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Adpositional complementives are generally spatial in nature, as in example (13a), in which the locational adpositional phrase in het zwembad'in the swimming pool' is predicated of the noun phrase Jan.Section, sub II, has argued that the adposition can be considered a two-place predicate that denotes a spatial relation between its complement (the reference object) and the argument the full adpositional phrase is predicated of (the located object). This means that the semantic interpretation of example (13a) is as given in (13b).

a. Jan is in het zwembad.
  Jan is in the swimming.pool
b. in (Jan, het zwembad)

However, there are also adpositional complementives that are non-spatial in nature. In the idiomatic examples in (14a), for instance, the PP denotes a mental state of the subject of the clause and therefore typically takes a +humansubject; these PPs are mostly fixed expressions, which is clear from the fact that the noun sas is possible in this construction only. Although they seem less numerous, there are also more or less fixed expressions like (14b), which are predicated of -human entities.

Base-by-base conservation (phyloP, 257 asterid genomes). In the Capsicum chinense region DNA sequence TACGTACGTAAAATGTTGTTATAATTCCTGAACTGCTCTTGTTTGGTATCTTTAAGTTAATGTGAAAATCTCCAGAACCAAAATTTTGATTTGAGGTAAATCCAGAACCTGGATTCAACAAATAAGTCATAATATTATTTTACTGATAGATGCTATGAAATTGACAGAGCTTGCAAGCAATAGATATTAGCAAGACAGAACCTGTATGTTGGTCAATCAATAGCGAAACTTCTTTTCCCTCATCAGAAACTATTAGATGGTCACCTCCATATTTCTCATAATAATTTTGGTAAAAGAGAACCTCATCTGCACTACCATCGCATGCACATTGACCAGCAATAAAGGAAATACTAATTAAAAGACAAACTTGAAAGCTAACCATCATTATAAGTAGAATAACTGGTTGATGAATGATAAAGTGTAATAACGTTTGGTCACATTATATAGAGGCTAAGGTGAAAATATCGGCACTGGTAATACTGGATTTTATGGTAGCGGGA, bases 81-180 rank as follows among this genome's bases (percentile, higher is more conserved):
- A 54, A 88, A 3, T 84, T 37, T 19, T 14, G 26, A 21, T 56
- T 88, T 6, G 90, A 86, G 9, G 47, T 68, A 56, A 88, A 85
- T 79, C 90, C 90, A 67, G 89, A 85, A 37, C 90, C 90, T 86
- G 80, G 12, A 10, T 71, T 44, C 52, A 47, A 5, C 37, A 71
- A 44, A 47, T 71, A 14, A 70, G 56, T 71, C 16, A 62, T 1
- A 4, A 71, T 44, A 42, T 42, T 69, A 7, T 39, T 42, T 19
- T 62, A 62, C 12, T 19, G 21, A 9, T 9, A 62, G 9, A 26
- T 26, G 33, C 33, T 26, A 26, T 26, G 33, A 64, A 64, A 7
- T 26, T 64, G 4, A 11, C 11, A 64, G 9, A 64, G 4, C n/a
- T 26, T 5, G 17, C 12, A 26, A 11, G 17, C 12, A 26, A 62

a. Hij is in de wolken/zʼn sas.
  he  is in the clouds/his sas
  'Heʼs on cloud nine.'
b. Die regeling is al drie jaar van kracht.
  that regulation  is already three years  in force
  'That regulation has already been in effect for three years.'

Spatial and non-spatial complementives will be discussed more extensively in, respectively, Section and Section

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